Special Photo Hannah Rinehart and her husband of two years, Mark, a math teacher at South Gwinnett High School are seen here. Doctors believe Hannah contracted a rare infection from bacteria commonly found in dog saliva, which resulted in the amputation of her hands and feet.
SUWANEE -- Sporting royal blue T-shirts, nearly 50 friends and family members of an ailing Snellville woman arrived Thursday at a board of education meeting to show their support.
The T-shirt color was a nod to Hannah Rinehart's favorite hue.
In June, Rinehart was stricken with a bacterial infection that resulted in the quadruple amputation of her limbs.
Hannah's husband, Mark, a South Gwinnett High School teacher, has been taking care of his wife for several weeks now.
While Mark's co-workers at the high school have offered to help by donating their own sick and vacation time, district policy won't allow it.
District Spokesperson Sloan Roach said Thursday that human resources is offering Mark "several options that would allow him to continue his employment, including benefits and salary."
Added Roach: "We are doing all we can to work with Mr. Rinehart during this difficult time."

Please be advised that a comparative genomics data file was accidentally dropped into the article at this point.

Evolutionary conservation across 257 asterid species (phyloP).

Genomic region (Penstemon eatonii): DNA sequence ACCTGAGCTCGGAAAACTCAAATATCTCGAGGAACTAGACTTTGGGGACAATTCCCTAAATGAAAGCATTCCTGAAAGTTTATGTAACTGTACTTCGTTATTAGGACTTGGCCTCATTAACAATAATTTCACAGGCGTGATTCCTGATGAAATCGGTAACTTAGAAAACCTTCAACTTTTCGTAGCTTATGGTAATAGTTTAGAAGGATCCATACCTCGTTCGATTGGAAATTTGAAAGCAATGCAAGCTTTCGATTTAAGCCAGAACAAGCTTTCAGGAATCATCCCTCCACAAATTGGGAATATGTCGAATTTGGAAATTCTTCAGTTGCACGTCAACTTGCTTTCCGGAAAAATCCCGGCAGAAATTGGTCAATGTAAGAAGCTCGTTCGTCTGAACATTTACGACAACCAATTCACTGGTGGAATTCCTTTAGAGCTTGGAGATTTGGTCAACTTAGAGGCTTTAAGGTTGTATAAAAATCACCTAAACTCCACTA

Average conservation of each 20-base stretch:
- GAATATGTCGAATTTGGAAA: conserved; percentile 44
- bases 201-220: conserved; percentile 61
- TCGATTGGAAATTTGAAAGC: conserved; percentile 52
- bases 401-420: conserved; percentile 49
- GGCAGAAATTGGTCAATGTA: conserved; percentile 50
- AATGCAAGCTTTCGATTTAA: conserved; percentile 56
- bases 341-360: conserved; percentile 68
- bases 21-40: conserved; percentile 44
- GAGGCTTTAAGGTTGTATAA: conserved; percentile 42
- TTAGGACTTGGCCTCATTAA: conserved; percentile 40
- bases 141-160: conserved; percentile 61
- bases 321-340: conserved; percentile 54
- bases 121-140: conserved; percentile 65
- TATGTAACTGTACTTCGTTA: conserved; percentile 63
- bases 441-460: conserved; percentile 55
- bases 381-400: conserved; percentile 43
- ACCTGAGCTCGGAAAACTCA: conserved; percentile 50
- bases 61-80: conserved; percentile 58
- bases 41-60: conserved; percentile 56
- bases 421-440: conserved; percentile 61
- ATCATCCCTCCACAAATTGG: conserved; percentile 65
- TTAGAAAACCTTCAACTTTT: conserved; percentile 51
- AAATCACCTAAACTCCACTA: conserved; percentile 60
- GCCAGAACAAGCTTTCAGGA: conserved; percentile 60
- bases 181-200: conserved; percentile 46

During Thursday's meeting, Hannah's father, Doug Johnson urged school leaders to consider the situation.
"It will take all of us working together as a team to give her a chance to recover," Johnson said. "I'm asking for the time and help and support that only you, as a board, can give. She will need every second of Mark's support."
Mark, who is working to support the family with one salary, has said that deductibles, insurance rates and other medical expenses continue to amass.
Mark was present at Thursday's board of education meeting but did not speak during the public comments portion of the gathering.
He told The Post that the show of support at the meeting was "hard to take in."
"It's never a good thing to be in a position like this," Mark said. "It's nothing you look forward to, but it's good to see that she is loved."
Hannah fell ill in late June after contracting a rare bacterial infection from dog saliva. By late July, the tissue in her hands and feet had deteriorated to the point that her extremities had to be amputated to save her life.
A patient care technician in DeKalb County, Hannah, 32, had successfully battled Hodgkin's lymphoma for years, and had advocated for cancer research at Relay For Life events.
Roach said that while the district acknowledges it's a "catastrophic situation ... this is not a simple change."
"As a school district we have on average 550 people on leave at any given time," Roach said. "Currently, we have 131 people on leave who are not receiving pay because they have used all of their available sick leave."
Added Roach: "In looking at this request, decisions must be made that are fair and sustainable for all 22,000 GCPS employees. That said, we will continue to do all we can do to work with Mr. Rinehart during this difficult time."